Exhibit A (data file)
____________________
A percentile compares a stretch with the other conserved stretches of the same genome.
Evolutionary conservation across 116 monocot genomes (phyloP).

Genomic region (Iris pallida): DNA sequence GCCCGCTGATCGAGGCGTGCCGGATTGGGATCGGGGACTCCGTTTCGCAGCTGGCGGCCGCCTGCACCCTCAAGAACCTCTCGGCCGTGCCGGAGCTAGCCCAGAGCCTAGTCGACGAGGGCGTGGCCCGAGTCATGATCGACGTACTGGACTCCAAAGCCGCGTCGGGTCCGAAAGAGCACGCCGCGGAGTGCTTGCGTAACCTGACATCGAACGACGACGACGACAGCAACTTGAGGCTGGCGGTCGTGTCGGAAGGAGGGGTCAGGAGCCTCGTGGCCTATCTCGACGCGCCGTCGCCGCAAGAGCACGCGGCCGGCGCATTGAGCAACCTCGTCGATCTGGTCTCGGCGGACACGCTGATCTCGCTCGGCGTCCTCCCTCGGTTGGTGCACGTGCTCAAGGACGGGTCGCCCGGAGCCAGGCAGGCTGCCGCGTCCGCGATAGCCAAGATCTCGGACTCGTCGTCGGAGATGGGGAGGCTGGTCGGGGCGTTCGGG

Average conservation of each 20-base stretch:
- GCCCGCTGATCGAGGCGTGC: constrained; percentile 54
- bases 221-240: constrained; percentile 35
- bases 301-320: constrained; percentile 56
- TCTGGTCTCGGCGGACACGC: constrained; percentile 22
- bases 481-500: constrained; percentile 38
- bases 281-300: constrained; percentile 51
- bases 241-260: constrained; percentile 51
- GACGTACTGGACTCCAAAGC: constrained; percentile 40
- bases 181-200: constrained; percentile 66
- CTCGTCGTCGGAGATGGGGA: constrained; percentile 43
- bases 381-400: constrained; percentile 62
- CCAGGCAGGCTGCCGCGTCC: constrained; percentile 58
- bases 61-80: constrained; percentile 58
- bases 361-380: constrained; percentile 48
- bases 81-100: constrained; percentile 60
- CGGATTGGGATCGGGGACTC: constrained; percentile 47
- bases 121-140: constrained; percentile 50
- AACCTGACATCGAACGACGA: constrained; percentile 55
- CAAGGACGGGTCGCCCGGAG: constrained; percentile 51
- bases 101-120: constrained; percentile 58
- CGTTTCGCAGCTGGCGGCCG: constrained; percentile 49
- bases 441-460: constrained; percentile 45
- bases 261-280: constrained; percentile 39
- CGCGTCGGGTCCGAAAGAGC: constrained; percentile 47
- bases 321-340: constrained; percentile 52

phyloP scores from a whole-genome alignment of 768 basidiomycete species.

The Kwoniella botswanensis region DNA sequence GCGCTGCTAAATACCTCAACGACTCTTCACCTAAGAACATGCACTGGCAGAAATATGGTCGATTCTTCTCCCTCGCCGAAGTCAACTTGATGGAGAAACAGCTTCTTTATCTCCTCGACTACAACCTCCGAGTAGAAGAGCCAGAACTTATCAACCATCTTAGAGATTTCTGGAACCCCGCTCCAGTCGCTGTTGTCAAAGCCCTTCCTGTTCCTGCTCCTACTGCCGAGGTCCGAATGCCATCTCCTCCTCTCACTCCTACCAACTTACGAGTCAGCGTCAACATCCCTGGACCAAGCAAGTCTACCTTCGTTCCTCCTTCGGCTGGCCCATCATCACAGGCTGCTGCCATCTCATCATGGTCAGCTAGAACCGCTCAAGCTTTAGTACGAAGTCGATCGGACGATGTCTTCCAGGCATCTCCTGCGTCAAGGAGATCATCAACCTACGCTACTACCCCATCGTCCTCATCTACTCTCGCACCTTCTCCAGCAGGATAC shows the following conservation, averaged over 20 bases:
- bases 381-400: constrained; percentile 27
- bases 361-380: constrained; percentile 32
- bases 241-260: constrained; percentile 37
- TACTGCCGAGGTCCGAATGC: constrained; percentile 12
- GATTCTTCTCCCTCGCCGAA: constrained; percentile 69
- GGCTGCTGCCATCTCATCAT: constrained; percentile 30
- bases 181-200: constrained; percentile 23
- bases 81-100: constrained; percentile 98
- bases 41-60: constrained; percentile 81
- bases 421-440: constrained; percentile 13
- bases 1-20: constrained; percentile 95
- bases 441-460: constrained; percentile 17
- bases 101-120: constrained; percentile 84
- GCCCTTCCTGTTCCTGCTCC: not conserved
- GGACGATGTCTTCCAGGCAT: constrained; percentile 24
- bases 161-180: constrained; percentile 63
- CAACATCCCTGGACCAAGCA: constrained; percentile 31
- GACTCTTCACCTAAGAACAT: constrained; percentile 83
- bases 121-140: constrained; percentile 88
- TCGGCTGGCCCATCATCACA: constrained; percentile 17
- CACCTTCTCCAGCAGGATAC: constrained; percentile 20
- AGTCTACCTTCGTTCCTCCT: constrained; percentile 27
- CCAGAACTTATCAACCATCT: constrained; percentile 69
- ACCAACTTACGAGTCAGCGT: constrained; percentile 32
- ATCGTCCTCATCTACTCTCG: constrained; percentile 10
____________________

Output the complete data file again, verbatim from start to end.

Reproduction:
A percentile compares a stretch with the other conserved stretches of the same genome.
Evolutionary conservation across 116 monocot genomes (phyloP).

Genomic region (Iris pallida): DNA sequence GCCCGCTGATCGAGGCGTGCCGGATTGGGATCGGGGACTCCGTTTCGCAGCTGGCGGCCGCCTGCACCCTCAAGAACCTCTCGGCCGTGCCGGAGCTAGCCCAGAGCCTAGTCGACGAGGGCGTGGCCCGAGTCATGATCGACGTACTGGACTCCAAAGCCGCGTCGGGTCCGAAAGAGCACGCCGCGGAGTGCTTGCGTAACCTGACATCGAACGACGACGACGACAGCAACTTGAGGCTGGCGGTCGTGTCGGAAGGAGGGGTCAGGAGCCTCGTGGCCTATCTCGACGCGCCGTCGCCGCAAGAGCACGCGGCCGGCGCATTGAGCAACCTCGTCGATCTGGTCTCGGCGGACACGCTGATCTCGCTCGGCGTCCTCCCTCGGTTGGTGCACGTGCTCAAGGACGGGTCGCCCGGAGCCAGGCAGGCTGCCGCGTCCGCGATAGCCAAGATCTCGGACTCGTCGTCGGAGATGGGGAGGCTGGTCGGGGCGTTCGGG

Average conservation of each 20-base stretch:
- GCCCGCTGATCGAGGCGTGC: constrained; percentile 54
- bases 221-240: constrained; percentile 35
- bases 301-320: constrained; percentile 56
- TCTGGTCTCGGCGGACACGC: constrained; percentile 22
- bases 481-500: constrained; percentile 38
- bases 281-300: constrained; percentile 51
- bases 241-260: constrained; percentile 51
- GACGTACTGGACTCCAAAGC: constrained; percentile 40
- bases 181-200: constrained; percentile 66
- CTCGTCGTCGGAGATGGGGA: constrained; percentile 43
- bases 381-400: constrained; percentile 62
- CCAGGCAGGCTGCCGCGTCC: constrained; percentile 58
- bases 61-80: constrained; percentile 58
- bases 361-380: constrained; percentile 48
- bases 81-100: constrained; percentile 60
- CGGATTGGGATCGGGGACTC: constrained; percentile 47
- bases 121-140: constrained; percentile 50
- AACCTGACATCGAACGACGA: constrained; percentile 55
- CAAGGACGGGTCGCCCGGAG: constrained; percentile 51
- bases 101-120: constrained; percentile 58
- CGTTTCGCAGCTGGCGGCCG: constrained; percentile 49
- bases 441-460: constrained; percentile 45
- bases 261-280: constrained; percentile 39
- CGCGTCGGGTCCGAAAGAGC: constrained; percentile 47
- bases 321-340: constrained; percentile 52

phyloP scores from a whole-genome alignment of 768 basidiomycete species.

The Kwoniella botswanensis region DNA sequence GCGCTGCTAAATACCTCAACGACTCTTCACCTAAGAACATGCACTGGCAGAAATATGGTCGATTCTTCTCCCTCGCCGAAGTCAACTTGATGGAGAAACAGCTTCTTTATCTCCTCGACTACAACCTCCGAGTAGAAGAGCCAGAACTTATCAACCATCTTAGAGATTTCTGGAACCCCGCTCCAGTCGCTGTTGTCAAAGCCCTTCCTGTTCCTGCTCCTACTGCCGAGGTCCGAATGCCATCTCCTCCTCTCACTCCTACCAACTTACGAGTCAGCGTCAACATCCCTGGACCAAGCAAGTCTACCTTCGTTCCTCCTTCGGCTGGCCCATCATCACAGGCTGCTGCCATCTCATCATGGTCAGCTAGAACCGCTCAAGCTTTAGTACGAAGTCGATCGGACGATGTCTTCCAGGCATCTCCTGCGTCAAGGAGATCATCAACCTACGCTACTACCCCATCGTCCTCATCTACTCTCGCACCTTCTCCAGCAGGATAC shows the following conservation, averaged over 20 bases:
- bases 381-400: constrained; percentile 27
- bases 361-380: constrained; percentile 32
- bases 241-260: constrained; percentile 37
- TACTGCCGAGGTCCGAATGC: constrained; percentile 12
- GATTCTTCTCCCTCGCCGAA: constrained; percentile 69
- GGCTGCTGCCATCTCATCAT: constrained; percentile 30
- bases 181-200: constrained; percentile 23
- bases 81-100: constrained; percentile 98
- bases 41-60: constrained; percentile 81
- bases 421-440: constrained; percentile 13
- bases 1-20: constrained; percentile 95
- bases 441-460: constrained; percentile 17
- bases 101-120: constrained; percentile 84
- GCCCTTCCTGTTCCTGCTCC: not conserved
- GGACGATGTCTTCCAGGCAT: constrained; percentile 24
- bases 161-180: constrained; percentile 63
- CAACATCCCTGGACCAAGCA: constrained; percentile 31
- GACTCTTCACCTAAGAACAT: constrained; percentile 83
- bases 121-140: constrained; percentile 88
- TCGGCTGGCCCATCATCACA: constrained; percentile 17
- CACCTTCTCCAGCAGGATAC: constrained; percentile 20
- AGTCTACCTTCGTTCCTCCT: constrained; percentile 27
- CCAGAACTTATCAACCATCT: constrained; percentile 69
- ACCAACTTACGAGTCAGCGT: constrained; percentile 32
- ATCGTCCTCATCTACTCTCG: constrained; percentile 10